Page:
Simone Biles is not only the most decorated gymnast in history, but also a role model for millions of people around the world. She has overcome adversity, challenges and obstacles to achieve her dreams and inspire others to do the same. Here is her story and why she should be celebrated.
Simone Biles was born on March 14, 1997 in Columbus, Ohio. She was one of four children born to drug-addicted parents who could not take care of them. She and her siblings were placed in foster care when she was three years old. She was later adopted by her grandparents, who moved to Texas and introduced her to gymnastics.
Biles fell in love with gymnastics at a young age, after visiting a gym on a field trip. She started training at Bannon’s Gymnastix at the age of six, and soon showed exceptional talent and potential. She was homeschooled from eighth grade to focus on her gymnastics career.
Biles made her senior debut in 2013, winning the all-around title at the American Cup. She then dominated the World Championships, winning four gold medals and one bronze. She repeated this feat in 2014 and 2015, becoming the first woman to win three consecutive all-around titles at the World Championships.
In 2016, Biles qualified for the Rio Olympics, where she led the U.S. team to gold in the team event. She also won gold in the individual all-around, vault and floor exercise, and bronze on the balance beam. She became the first American woman to win four gold medals at a single Olympics, and tied the record for most Olympic medals won by a female gymnast.
Biles took a break from gymnastics after Rio, but returned to competition in 2018. She continued to break records and push boundaries, performing skills that no other woman had ever done before. She won five gold medals at the 2018 World Championships, becoming the first woman to do so since 1958. She also became the most decorated female gymnast in World Championship history, with 20 medals.
In 2019, Biles won another five gold medals at the World Championships, surpassing Vitaly Scherbo as the most decorated gymnast of all time, with 25 medals. She also performed two unprecedented skills: a double-double dismount on the balance beam and a triple-double on the floor exercise. These skills were named after her in the Code of Points, making her the first woman to have four skills named after her.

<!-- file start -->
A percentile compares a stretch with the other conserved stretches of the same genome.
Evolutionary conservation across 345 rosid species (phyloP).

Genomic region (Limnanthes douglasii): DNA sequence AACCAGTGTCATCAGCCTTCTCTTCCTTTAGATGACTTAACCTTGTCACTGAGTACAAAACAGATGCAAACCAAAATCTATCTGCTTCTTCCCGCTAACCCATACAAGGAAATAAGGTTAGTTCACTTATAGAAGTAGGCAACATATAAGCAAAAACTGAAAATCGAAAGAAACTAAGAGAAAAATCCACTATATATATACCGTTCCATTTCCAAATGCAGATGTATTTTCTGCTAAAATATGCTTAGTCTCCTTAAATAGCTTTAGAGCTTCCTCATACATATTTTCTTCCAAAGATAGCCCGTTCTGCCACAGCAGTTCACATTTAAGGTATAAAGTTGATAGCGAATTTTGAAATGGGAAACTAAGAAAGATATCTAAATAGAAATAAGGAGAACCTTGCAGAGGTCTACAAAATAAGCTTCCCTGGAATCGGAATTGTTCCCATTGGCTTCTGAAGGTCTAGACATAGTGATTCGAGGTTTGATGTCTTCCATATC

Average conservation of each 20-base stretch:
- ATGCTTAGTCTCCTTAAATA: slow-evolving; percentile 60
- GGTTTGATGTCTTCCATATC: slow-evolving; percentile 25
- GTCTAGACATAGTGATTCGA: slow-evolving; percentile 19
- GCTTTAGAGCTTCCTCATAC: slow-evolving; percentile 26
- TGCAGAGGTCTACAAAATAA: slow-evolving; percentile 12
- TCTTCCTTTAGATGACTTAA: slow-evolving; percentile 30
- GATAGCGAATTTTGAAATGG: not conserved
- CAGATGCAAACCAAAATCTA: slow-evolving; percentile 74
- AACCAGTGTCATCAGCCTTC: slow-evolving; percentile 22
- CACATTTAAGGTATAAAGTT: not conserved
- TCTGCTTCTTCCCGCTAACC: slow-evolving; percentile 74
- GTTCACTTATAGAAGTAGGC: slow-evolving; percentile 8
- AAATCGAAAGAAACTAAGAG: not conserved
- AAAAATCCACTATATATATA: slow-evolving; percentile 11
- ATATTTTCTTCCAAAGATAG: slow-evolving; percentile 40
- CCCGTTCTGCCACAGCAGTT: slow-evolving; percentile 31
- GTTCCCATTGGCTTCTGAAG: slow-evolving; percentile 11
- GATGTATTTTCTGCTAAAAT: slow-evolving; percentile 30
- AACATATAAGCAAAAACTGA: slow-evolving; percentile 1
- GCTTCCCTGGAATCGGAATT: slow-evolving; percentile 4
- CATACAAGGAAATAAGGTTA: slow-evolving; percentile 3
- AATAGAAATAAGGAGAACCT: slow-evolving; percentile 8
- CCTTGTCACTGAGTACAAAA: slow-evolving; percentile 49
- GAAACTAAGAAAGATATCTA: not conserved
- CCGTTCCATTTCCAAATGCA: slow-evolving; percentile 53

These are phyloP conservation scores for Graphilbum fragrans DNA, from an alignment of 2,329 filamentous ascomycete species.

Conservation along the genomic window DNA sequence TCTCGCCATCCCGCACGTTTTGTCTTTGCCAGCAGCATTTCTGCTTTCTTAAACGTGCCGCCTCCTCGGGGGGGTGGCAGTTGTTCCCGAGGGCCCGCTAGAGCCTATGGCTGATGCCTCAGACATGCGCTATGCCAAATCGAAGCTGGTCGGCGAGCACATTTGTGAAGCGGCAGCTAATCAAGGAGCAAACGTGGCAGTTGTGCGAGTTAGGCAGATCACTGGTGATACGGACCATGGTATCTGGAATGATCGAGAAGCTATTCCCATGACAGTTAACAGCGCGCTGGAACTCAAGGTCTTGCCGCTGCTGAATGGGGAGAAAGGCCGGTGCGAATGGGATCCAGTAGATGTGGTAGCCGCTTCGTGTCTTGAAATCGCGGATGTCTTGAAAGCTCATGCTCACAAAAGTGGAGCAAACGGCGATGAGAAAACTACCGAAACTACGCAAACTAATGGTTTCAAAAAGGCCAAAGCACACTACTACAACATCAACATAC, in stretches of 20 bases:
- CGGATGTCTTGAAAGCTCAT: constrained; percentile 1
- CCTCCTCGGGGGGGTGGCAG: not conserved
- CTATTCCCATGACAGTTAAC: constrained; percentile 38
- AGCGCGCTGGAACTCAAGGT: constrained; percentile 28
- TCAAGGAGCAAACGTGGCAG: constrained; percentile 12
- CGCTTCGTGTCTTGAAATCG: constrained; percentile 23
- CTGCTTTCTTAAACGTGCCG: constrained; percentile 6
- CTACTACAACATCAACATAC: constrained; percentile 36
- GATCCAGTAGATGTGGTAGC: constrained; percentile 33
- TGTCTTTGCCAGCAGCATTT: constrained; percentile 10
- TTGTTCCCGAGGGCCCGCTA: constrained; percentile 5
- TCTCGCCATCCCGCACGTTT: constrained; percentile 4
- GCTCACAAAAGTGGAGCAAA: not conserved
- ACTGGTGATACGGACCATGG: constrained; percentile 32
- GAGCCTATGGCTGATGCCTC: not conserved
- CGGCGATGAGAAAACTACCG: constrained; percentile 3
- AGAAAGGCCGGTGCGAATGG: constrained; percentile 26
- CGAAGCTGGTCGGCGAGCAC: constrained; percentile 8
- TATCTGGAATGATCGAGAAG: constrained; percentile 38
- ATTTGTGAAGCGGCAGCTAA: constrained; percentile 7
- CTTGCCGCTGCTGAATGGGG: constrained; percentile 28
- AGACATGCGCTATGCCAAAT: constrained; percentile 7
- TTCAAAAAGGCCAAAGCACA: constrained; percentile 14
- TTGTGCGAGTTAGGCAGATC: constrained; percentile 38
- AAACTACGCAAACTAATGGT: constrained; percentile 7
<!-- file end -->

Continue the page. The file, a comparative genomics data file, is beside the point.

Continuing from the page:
In 2020, Biles was preparing for the Tokyo Olympics, which were postponed due to the COVID-19 pandemic. She used the extra time to train and improve her skills, as well as to speak out on important issues such as mental health and social justice. She also revealed that she was one of the survivors of sexual abuse by former USA Gymnastics doctor Larry Nassar, and advocated for accountability and reform in the sport.
In 2021, Biles qualified for the Tokyo Olympics, where she was expected to win multiple gold medals and cement her legacy as the greatest gymnast ever. However, she withdrew from several events due to mental health concerns and a phenomenon known as “the twisties”, which affects a gymnast’s spatial awareness and ability to perform safely. She later returned to compete in the balance beam final, where she won a bronze medal.
Biles received widespread support and praise for her courage and honesty in prioritizing her well-being over winning. She also raised awareness about the importance of mental health for athletes and everyone else. She said: “I have to do what’s right for me and focus on my mental health and not jeopardize my health and well-being.”
Simone Biles is more than just a gymnast. She is a leader, an advocate, a survivor and a hero. She has shown us that there is more to life than gymnastics, and that success is not measured by medals alone. She has taught us to work hard, have fun, dream big and be ourselves. She has inspired us to overcome challenges, pursue our passions and take care of ourselves.
Simone Biles is the greatest female gymnast of all time.
Dakota White is a 7-year-old girl from Dallas, Texas, who has made history as the fastest kid in the nation. She recently broke a Junior Olympics national record when she helped her team at the AAU Junior Olympics win a title in the girls 8 and under 100-meter relay. She ran her part in 59.08 seconds, which was also a national record.
Dakota’s story is inspiring and remarkable. She started running track when she was four years old, following in the footsteps of her older sister, who is also a track star. She trains with her coach and mentor, Coach T, who runs the North Texas Cheetahs Track Club. She practices every day, even in the summer heat, and loves to compete.
“I like to run because it makes me happy and it makes me feel good,” Dakota said in an interview with Essence. “I like to win medals and trophies and break records.”
Dakota is not only a talented athlete, but also a smart and dedicated student. She attends a charter school that focuses on science, technology, engineering and math (STEM). She loves math and wants to be an engineer when she grows up. She also enjoys reading, writing and drawing.
Dakota’s achievements are impressive, especially considering that she is competing against girls who are older and bigger than her. According to Whistle, Dakota is only 3 feet 9 inches tall and weighs 48 pounds. She has to wear extra small shoes and use special blocks to start her races. Click here to continue reading about Dakota White.